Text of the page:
While Tate expressed disappointment in the persisting conversations on power sharing, Ward said the conversations will continue, with policy as part of that.

“We’ve laid out publicly what things we’d like to see get done, issues that we’d like to tackle: Funding for roads; improving schools; helping grow our economy; make our state a more attractive place to live,” Ward said. “Things like school safety. The bipartisan school safety package that was introduced last February, and didn’t get any action in the House Education Committee for the last year.”

The school safety package, introduced in the wake of the Feb. 13, 2023, mass shooting at Michigan State University, pulls from recommendations from the House’s bipartisan School Safety Task Force. 

According to a statement from state Rep. Mark Tisdel (R-Rochester Hills), the package looks to organize a unified approach to school safety and student mental health with communication, training, personnel and more, while addressing issues identified by the task force.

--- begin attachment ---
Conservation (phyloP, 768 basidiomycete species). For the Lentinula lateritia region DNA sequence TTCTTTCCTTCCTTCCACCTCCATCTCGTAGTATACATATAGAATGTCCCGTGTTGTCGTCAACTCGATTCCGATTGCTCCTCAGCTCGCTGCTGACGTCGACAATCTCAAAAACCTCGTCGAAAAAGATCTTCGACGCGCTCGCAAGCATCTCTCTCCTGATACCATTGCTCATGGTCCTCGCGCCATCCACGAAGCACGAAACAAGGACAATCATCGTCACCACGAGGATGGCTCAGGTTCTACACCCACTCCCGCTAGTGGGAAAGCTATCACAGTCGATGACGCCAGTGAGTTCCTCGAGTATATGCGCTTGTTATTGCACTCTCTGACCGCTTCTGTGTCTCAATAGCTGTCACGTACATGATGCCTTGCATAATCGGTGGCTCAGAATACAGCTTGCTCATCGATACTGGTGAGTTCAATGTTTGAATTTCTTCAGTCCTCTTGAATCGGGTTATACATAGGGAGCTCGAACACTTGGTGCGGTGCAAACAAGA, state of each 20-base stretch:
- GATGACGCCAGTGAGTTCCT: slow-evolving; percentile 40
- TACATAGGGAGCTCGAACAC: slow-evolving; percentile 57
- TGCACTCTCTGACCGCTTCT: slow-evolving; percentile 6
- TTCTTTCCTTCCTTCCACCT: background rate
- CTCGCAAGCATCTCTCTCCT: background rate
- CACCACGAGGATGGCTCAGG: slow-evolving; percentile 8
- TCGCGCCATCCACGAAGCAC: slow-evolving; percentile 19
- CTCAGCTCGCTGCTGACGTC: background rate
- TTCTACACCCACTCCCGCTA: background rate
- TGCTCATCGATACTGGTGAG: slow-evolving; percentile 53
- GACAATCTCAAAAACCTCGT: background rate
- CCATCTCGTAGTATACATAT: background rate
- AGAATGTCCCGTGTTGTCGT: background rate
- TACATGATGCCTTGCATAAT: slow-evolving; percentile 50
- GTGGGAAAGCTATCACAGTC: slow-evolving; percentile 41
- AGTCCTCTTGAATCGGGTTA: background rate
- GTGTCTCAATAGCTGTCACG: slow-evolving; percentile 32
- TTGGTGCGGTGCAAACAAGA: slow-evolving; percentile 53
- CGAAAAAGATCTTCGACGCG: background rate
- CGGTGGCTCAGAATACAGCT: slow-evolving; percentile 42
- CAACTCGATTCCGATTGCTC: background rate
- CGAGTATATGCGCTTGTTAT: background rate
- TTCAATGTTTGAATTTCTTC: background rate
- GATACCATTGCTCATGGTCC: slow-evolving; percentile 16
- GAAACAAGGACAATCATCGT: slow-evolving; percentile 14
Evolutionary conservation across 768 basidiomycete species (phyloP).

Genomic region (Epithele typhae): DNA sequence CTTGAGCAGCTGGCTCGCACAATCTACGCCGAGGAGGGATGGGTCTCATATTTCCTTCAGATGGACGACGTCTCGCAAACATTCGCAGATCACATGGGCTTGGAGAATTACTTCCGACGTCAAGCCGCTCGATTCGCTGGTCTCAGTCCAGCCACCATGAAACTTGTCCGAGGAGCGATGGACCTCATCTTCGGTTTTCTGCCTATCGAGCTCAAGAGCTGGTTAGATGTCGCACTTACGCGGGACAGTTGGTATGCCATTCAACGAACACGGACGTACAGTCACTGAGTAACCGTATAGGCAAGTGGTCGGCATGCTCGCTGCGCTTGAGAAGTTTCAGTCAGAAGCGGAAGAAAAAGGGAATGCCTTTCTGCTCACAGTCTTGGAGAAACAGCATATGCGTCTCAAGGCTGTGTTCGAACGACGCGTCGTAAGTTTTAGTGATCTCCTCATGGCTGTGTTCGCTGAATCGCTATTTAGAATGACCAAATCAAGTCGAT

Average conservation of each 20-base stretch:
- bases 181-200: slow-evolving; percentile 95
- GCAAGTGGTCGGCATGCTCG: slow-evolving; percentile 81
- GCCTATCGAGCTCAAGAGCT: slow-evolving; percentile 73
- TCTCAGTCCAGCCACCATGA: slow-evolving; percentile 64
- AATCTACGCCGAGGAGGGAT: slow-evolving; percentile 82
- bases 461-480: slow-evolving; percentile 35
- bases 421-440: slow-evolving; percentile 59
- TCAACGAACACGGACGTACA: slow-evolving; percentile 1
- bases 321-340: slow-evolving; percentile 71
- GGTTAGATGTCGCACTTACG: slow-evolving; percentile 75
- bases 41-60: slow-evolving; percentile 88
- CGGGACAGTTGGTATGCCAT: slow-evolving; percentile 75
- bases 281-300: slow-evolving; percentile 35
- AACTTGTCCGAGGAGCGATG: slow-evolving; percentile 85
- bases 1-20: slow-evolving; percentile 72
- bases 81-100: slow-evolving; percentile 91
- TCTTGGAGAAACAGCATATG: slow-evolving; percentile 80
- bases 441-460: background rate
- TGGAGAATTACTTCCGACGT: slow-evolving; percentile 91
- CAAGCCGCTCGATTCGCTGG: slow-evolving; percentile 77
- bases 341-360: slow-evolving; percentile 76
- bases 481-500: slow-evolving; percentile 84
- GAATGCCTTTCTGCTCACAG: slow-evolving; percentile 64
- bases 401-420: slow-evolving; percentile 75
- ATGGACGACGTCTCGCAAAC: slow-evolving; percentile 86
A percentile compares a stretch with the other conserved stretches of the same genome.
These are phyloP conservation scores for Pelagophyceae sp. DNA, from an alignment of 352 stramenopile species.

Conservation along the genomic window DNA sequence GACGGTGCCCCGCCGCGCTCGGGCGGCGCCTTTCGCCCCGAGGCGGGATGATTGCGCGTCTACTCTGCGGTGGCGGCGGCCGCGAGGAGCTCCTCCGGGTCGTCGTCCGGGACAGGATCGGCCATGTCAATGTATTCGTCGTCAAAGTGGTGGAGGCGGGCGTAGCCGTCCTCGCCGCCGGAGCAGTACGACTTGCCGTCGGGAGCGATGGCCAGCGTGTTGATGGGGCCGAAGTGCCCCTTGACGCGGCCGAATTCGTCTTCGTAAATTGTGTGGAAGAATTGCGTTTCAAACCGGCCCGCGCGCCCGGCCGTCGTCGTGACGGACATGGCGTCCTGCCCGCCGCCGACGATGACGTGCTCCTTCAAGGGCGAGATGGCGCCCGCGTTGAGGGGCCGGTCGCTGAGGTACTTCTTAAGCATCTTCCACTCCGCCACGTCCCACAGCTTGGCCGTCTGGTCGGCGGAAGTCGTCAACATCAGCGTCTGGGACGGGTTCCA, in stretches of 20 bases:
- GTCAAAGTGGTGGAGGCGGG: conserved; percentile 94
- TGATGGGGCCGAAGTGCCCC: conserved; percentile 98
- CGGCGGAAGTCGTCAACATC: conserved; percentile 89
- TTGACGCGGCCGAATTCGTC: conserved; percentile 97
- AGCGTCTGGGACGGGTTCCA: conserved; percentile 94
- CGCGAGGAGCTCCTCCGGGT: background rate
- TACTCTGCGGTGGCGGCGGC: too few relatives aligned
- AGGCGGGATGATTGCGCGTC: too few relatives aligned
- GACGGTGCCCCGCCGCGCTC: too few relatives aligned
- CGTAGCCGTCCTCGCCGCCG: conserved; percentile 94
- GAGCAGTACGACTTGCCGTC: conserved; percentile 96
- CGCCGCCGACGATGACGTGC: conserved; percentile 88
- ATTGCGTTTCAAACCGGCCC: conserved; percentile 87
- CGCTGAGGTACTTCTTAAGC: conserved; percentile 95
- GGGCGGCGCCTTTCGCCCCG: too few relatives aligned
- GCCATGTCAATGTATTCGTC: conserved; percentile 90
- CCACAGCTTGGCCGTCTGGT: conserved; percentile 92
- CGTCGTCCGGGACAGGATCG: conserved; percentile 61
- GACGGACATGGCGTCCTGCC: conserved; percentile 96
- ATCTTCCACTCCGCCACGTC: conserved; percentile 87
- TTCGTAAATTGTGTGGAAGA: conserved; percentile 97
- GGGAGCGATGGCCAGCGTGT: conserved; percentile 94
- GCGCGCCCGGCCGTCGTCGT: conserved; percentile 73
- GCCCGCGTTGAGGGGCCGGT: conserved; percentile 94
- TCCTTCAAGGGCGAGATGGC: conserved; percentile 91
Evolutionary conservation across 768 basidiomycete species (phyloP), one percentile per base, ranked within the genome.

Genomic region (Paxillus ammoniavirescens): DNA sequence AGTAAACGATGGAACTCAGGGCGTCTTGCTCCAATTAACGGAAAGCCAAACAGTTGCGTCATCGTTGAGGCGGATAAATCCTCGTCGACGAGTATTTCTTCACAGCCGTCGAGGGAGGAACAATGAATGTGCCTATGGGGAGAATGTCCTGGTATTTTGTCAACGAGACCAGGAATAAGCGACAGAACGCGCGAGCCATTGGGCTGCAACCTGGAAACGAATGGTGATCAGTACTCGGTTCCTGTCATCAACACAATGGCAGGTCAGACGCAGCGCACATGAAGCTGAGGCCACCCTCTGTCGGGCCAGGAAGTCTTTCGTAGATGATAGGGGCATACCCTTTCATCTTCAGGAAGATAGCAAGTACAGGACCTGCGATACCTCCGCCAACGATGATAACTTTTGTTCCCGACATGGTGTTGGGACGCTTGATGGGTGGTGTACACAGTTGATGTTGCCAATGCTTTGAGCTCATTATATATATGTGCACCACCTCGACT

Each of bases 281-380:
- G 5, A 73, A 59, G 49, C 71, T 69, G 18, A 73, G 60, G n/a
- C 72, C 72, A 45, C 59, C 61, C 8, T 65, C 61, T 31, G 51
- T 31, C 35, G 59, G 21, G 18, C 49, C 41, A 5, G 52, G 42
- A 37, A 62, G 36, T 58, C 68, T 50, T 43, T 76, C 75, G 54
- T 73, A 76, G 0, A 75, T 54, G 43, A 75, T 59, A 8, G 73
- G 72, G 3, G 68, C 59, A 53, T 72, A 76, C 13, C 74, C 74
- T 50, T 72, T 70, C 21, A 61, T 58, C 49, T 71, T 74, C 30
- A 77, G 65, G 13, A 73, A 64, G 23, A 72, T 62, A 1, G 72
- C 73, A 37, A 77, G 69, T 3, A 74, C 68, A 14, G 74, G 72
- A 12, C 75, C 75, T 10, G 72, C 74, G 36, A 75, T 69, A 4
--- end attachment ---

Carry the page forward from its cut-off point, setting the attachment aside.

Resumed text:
“There’s lots of things that we can get done that we’ve laid out, that we’d love to see Dems work with us on. And, you know, we’re here to get to work,” Ward said.

Hall issued a statement after lawmakers adjourned for the day. 

“Shared power has begun. Although Democrats didn’t take up any bills, hold any committees, or record any votes on our first day back, House Republicans were here and ready to get to work. We will keep focusing on the needs of Michigan residents, working to find common ground, and pursuing solutions to make our state a better place to live,” he said.

Over in the Senate, Majority Leader Winnie Brinks (D-Grand Rapids) told reporters, “Everybody’s ready to roll.”

Main priorities include prescription drug affordability and changes to Michigan’s 2019 no-fault auto reform, Brinks said.

Although bills that would have allowed an independent Prescription Drug Affordability Board to set caps on prescription drug costs in Michigan passed through the Senate fairly quickly late last year, the House did not bring the bills to the floor for a vote.

Senate Majority Leader Winnie Brinks speaks in support of a concurrent resolution to memorialize former Michigan lawmaker Doug Cruce on Jan. 10, 2024. (Photo: Anna Liz Nichols)